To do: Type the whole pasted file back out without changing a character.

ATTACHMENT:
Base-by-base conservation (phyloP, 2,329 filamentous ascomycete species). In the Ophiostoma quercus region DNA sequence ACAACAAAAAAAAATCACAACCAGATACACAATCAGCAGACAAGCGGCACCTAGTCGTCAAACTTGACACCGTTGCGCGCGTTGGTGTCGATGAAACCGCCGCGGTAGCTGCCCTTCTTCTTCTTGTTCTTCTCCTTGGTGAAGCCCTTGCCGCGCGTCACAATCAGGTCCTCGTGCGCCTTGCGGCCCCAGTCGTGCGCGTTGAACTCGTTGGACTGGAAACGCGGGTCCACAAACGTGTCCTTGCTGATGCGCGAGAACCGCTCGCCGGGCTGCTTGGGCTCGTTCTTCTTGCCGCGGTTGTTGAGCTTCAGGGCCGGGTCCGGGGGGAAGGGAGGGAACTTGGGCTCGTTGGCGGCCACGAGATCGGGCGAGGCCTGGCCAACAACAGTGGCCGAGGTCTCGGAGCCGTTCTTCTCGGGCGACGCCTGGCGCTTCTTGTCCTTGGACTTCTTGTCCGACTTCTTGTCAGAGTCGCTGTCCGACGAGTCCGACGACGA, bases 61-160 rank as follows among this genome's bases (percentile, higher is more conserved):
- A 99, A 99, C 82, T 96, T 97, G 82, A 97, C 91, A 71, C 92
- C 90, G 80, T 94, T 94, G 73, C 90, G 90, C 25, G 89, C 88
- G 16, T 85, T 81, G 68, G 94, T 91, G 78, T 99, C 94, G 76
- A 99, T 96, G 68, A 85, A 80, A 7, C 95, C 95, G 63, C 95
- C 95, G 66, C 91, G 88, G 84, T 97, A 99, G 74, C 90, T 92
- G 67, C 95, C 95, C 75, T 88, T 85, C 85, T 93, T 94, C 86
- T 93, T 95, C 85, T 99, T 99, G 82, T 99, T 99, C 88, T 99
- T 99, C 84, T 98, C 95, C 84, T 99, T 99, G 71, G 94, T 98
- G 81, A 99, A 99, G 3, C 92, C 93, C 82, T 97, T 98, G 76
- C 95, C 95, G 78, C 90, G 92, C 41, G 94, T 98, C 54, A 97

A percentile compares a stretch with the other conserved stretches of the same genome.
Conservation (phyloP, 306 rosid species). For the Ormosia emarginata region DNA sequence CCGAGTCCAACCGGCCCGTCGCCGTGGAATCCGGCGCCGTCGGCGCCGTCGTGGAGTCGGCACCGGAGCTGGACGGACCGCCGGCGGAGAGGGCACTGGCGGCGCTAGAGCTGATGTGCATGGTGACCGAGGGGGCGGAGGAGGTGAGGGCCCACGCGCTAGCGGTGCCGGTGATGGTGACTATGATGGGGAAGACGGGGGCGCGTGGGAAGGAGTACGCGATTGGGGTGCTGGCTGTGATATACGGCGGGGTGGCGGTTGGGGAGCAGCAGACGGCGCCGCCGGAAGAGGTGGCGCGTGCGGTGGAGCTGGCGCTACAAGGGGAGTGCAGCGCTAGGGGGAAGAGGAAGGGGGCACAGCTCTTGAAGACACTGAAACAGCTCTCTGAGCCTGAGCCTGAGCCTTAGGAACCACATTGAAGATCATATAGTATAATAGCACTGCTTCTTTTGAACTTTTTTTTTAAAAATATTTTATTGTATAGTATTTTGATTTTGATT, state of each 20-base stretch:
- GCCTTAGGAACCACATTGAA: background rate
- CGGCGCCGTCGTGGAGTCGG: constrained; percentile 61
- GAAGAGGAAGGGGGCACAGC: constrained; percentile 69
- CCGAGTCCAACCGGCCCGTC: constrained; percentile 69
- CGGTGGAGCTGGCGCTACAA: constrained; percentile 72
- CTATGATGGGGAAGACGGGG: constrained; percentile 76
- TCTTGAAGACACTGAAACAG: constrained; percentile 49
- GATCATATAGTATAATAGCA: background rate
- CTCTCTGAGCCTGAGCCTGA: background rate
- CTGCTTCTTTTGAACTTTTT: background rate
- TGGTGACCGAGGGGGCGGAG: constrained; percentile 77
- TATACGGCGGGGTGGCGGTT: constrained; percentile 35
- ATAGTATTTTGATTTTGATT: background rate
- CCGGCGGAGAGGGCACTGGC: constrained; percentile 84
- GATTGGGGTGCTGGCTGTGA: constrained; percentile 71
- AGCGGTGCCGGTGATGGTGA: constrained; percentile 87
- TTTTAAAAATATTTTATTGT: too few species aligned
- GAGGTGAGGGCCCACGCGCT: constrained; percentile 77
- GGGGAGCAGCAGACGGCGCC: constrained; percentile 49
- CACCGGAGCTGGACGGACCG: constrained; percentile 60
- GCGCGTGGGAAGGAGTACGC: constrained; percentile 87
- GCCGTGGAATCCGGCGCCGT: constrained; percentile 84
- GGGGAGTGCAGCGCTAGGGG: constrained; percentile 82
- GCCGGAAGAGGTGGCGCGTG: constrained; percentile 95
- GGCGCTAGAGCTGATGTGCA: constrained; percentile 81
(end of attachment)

Base-by-base conservation (phyloP, 2,329 filamentous ascomycete species). In the Ophiostoma quercus region DNA sequence ACAACAAAAAAAAATCACAACCAGATACACAATCAGCAGACAAGCGGCACCTAGTCGTCAAACTTGACACCGTTGCGCGCGTTGGTGTCGATGAAACCGCCGCGGTAGCTGCCCTTCTTCTTCTTGTTCTTCTCCTTGGTGAAGCCCTTGCCGCGCGTCACAATCAGGTCCTCGTGCGCCTTGCGGCCCCAGTCGTGCGCGTTGAACTCGTTGGACTGGAAACGCGGGTCCACAAACGTGTCCTTGCTGATGCGCGAGAACCGCTCGCCGGGCTGCTTGGGCTCGTTCTTCTTGCCGCGGTTGTTGAGCTTCAGGGCCGGGTCCGGGGGGAAGGGAGGGAACTTGGGCTCGTTGGCGGCCACGAGATCGGGCGAGGCCTGGCCAACAACAGTGGCCGAGGTCTCGGAGCCGTTCTTCTCGGGCGACGCCTGGCGCTTCTTGTCCTTGGACTTCTTGTCCGACTTCTTGTCAGAGTCGCTGTCCGACGAGTCCGACGACGA, bases 61-160 rank as follows among this genome's bases (percentile, higher is more conserved):
- A 99, A 99, C 82, T 96, T 97, G 82, A 97, C 91, A 71, C 92
- C 90, G 80, T 94, T 94, G 73, C 90, G 90, C 25, G 89, C 88
- G 16, T 85, T 81, G 68, G 94, T 91, G 78, T 99, C 94, G 76
- A 99, T 96, G 68, A 85, A 80, A 7, C 95, C 95, G 63, C 95
- C 95, G 66, C 91, G 88, G 84, T 97, A 99, G 74, C 90, T 92
- G 67, C 95, C 95, C 75, T 88, T 85, C 85, T 93, T 94, C 86
- T 93, T 95, C 85, T 99, T 99, G 82, T 99, T 99, C 88, T 99
- T 99, C 84, T 98, C 95, C 84, T 99, T 99, G 71, G 94, T 98
- G 81, A 99, A 99, G 3, C 92, C 93, C 82, T 97, T 98, G 76
- C 95, C 95, G 78, C 90, G 92, C 41, G 94, T 98, C 54, A 97

A percentile compares a stretch with the other conserved stretches of the same genome.
Conservation (phyloP, 306 rosid species). For the Ormosia emarginata region DNA sequence CCGAGTCCAACCGGCCCGTCGCCGTGGAATCCGGCGCCGTCGGCGCCGTCGTGGAGTCGGCACCGGAGCTGGACGGACCGCCGGCGGAGAGGGCACTGGCGGCGCTAGAGCTGATGTGCATGGTGACCGAGGGGGCGGAGGAGGTGAGGGCCCACGCGCTAGCGGTGCCGGTGATGGTGACTATGATGGGGAAGACGGGGGCGCGTGGGAAGGAGTACGCGATTGGGGTGCTGGCTGTGATATACGGCGGGGTGGCGGTTGGGGAGCAGCAGACGGCGCCGCCGGAAGAGGTGGCGCGTGCGGTGGAGCTGGCGCTACAAGGGGAGTGCAGCGCTAGGGGGAAGAGGAAGGGGGCACAGCTCTTGAAGACACTGAAACAGCTCTCTGAGCCTGAGCCTGAGCCTTAGGAACCACATTGAAGATCATATAGTATAATAGCACTGCTTCTTTTGAACTTTTTTTTTAAAAATATTTTATTGTATAGTATTTTGATTTTGATT, state of each 20-base stretch:
- GCCTTAGGAACCACATTGAA: background rate
- CGGCGCCGTCGTGGAGTCGG: constrained; percentile 61
- GAAGAGGAAGGGGGCACAGC: constrained; percentile 69
- CCGAGTCCAACCGGCCCGTC: constrained; percentile 69
- CGGTGGAGCTGGCGCTACAA: constrained; percentile 72
- CTATGATGGGGAAGACGGGG: constrained; percentile 76
- TCTTGAAGACACTGAAACAG: constrained; percentile 49
- GATCATATAGTATAATAGCA: background rate
- CTCTCTGAGCCTGAGCCTGA: background rate
- CTGCTTCTTTTGAACTTTTT: background rate
- TGGTGACCGAGGGGGCGGAG: constrained; percentile 77
- TATACGGCGGGGTGGCGGTT: constrained; percentile 35
- ATAGTATTTTGATTTTGATT: background rate
- CCGGCGGAGAGGGCACTGGC: constrained; percentile 84
- GATTGGGGTGCTGGCTGTGA: constrained; percentile 71
- AGCGGTGCCGGTGATGGTGA: constrained; percentile 87
- TTTTAAAAATATTTTATTGT: too few species aligned
- GAGGTGAGGGCCCACGCGCT: constrained; percentile 77
- GGGGAGCAGCAGACGGCGCC: constrained; percentile 49
- CACCGGAGCTGGACGGACCG: constrained; percentile 60
- GCGCGTGGGAAGGAGTACGC: constrained; percentile 87
- GCCGTGGAATCCGGCGCCGT: constrained; percentile 84
- GGGGAGTGCAGCGCTAGGGG: constrained; percentile 82
- GCCGGAAGAGGTGGCGCGTG: constrained; percentile 95
- GGCGCTAGAGCTGATGTGCA: constrained; percentile 81